Biofuel could be peanuts in the future...

A new type of biofuel using peanuts could be the answer to hi diesel prices as well as be kinder to the environment.

The diesel fuel developed by this project could be used for private vehicles, tractor-trailers, commercial planes, trains and more, a researcher associated with the project said.

By ending the shortage of diesel fuel, prices should sharply decrease for consumers.

Why Peanuts?

Peanuts were specifically chosen for the program because they are easier to grow than alternatives, require less acreage and minimize water usage. An acre of land can produce around 350 gallons fuel, whereas the same space could only produce 25-50 gallons from soybean oil.

The peanuts involved in the project are being grown to produce more oil, because the higher the oil content in the nut, the more diesel fuel that they can produce.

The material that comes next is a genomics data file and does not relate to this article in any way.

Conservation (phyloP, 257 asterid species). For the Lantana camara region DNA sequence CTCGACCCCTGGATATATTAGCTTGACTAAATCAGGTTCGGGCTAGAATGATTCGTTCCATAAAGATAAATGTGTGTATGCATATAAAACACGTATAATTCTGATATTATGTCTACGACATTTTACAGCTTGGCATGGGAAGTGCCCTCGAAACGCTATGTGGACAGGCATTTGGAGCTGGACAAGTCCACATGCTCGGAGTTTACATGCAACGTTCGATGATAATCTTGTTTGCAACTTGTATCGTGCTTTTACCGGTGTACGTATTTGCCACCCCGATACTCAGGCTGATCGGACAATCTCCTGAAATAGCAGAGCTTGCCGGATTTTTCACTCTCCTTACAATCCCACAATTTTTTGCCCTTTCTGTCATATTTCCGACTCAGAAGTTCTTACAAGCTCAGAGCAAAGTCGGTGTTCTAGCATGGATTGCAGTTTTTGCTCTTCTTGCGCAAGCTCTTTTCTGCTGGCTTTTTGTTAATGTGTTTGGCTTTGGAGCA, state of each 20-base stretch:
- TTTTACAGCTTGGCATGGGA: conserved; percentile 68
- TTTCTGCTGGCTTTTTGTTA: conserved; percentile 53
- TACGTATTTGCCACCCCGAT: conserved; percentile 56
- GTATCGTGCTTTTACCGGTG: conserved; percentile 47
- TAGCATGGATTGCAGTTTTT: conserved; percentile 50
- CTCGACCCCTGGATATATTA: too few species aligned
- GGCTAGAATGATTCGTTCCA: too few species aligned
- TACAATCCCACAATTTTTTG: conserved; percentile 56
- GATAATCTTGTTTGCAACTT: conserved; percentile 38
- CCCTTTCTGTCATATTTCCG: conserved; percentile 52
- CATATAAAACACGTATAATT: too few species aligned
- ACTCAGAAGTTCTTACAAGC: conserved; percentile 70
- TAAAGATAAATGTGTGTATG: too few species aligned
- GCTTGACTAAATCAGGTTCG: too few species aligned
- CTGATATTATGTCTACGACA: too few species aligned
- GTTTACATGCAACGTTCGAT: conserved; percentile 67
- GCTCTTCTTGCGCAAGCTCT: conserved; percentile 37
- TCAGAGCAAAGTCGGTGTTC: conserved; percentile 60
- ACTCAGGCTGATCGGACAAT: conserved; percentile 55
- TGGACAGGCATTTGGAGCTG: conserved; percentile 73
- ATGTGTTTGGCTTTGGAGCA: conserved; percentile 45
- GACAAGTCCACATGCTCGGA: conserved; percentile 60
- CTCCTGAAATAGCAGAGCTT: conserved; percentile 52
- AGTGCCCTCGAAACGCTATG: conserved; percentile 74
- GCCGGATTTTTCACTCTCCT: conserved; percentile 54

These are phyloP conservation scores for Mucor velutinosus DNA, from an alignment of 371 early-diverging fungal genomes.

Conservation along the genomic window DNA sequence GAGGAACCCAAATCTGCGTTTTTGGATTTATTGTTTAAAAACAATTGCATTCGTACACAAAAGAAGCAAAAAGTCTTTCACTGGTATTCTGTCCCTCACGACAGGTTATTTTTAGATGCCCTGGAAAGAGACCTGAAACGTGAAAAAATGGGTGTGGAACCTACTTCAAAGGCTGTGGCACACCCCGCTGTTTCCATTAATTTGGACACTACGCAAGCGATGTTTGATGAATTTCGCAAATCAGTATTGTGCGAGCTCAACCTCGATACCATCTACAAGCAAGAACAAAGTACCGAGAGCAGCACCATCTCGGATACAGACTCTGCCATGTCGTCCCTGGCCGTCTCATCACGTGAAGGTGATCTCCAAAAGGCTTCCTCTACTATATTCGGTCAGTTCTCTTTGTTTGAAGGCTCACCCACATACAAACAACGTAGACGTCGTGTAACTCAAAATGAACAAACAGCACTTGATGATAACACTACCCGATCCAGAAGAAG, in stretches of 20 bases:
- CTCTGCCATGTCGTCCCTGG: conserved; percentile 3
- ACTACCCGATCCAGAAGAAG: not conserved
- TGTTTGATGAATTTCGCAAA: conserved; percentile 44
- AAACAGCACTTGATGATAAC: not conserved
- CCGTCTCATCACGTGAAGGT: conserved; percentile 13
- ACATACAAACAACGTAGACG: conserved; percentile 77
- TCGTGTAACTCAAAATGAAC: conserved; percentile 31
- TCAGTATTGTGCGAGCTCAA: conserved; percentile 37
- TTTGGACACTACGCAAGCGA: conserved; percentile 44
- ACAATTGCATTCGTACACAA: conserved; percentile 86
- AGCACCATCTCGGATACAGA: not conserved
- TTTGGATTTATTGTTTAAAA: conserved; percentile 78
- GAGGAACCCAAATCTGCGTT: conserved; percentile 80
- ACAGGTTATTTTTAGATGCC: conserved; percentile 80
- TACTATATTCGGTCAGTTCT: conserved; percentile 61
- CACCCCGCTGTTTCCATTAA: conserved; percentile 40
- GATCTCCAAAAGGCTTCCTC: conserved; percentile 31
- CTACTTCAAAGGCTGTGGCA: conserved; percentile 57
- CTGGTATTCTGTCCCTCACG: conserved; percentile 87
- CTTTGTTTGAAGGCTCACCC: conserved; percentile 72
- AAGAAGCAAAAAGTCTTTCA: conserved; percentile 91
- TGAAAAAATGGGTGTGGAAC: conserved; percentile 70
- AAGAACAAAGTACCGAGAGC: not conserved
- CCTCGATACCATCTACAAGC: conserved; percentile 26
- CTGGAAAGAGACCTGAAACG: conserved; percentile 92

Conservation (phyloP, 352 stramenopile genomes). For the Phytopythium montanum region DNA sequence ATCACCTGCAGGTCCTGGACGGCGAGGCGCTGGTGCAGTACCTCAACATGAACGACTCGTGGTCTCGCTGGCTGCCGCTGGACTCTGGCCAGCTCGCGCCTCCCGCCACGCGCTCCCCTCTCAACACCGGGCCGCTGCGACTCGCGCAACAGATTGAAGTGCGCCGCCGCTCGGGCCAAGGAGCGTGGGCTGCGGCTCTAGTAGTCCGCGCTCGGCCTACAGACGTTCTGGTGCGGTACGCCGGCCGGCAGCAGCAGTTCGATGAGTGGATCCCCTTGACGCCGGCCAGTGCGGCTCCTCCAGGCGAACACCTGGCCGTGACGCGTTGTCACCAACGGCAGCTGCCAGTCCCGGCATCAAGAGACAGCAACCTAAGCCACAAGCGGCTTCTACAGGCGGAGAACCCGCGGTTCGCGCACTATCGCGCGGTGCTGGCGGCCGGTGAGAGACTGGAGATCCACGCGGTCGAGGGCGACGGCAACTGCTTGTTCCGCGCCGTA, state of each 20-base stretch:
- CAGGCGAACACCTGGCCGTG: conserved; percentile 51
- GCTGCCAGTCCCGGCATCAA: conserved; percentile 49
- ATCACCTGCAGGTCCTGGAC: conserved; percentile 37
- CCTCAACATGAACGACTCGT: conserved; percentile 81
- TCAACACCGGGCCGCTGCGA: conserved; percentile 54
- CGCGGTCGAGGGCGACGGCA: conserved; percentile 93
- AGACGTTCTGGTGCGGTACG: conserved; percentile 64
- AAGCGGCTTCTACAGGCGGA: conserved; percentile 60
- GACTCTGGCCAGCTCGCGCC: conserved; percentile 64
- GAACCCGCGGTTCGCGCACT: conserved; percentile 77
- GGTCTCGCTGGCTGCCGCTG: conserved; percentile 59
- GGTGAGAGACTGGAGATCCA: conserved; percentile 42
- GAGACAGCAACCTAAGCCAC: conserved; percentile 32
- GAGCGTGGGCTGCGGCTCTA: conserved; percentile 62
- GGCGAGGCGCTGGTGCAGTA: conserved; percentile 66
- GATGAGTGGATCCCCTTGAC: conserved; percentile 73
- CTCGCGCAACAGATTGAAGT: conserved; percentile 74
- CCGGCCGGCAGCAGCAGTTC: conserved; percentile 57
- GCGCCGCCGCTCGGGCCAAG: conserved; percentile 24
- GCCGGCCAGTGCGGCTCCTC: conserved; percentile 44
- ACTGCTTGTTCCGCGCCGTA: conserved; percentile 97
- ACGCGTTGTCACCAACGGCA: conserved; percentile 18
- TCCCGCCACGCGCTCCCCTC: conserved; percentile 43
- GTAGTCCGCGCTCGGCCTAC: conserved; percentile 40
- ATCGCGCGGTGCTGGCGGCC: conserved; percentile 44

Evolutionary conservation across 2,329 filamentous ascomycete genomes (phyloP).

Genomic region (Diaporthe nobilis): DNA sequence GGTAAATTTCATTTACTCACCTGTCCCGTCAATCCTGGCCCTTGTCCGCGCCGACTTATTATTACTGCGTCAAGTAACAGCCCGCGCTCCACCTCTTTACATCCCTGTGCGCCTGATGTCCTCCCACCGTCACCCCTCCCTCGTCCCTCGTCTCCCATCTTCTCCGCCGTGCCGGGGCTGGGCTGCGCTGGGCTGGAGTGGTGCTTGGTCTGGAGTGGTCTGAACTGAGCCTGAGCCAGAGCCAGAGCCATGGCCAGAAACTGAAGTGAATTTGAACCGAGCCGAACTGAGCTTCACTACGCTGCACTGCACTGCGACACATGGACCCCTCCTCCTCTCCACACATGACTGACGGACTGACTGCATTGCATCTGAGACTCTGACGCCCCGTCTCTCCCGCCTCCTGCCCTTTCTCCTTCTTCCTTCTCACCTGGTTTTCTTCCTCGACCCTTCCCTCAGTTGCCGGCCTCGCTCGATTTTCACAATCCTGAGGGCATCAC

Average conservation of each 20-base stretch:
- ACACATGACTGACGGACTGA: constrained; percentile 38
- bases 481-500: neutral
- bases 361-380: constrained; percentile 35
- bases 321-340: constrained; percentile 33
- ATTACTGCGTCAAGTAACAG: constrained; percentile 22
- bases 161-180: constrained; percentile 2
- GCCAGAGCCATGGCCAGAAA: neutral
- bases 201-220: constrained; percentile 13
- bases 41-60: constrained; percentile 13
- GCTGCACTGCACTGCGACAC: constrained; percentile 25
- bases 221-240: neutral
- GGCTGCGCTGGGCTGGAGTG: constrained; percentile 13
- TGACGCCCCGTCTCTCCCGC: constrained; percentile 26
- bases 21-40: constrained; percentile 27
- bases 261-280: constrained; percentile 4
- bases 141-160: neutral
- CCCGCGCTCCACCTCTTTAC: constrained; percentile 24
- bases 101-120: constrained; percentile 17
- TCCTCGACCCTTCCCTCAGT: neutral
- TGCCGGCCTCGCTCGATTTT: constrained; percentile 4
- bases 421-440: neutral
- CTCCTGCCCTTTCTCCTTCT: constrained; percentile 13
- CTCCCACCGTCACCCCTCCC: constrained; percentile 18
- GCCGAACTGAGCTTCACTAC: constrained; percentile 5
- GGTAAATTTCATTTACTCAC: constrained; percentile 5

Good for the North American Economy

Titled the “‘Diesel Nut Project,” the effort will also have positive impacts on the US economy, since the peanuts used for the project will be primarily grown by American farmers (if not entirely grown within the states).

Texas is particularly ideal for peanut farming because of the state’s soil and climate.

Over 583,200,000 pounds of peanuts were produced in Texas during 2021, according to the United States Department of Agriculture.

Better for the Environment

Chevron, a large diesel fuel producer, aims to produce 100,000 barrels of renewable fuel per day by 2030, according to an article from the university’s communication department.

Early studies show that diesel fuel produced from peanuts might be more environmentally friendly than traditional fuel because it outputs significantly less carbon into the atmosphere - ultimately reducing the effects of climate change.

When it comes to food waste, this process could minimize losses from farmers - which has positive economic and environmental ties. If a batch of peanuts spoils, due to say fungus, they’re unfit for human consumption. But, this doesn’t mean the batch would be unfit for biofuel. The farmers would be able to make a profit either way.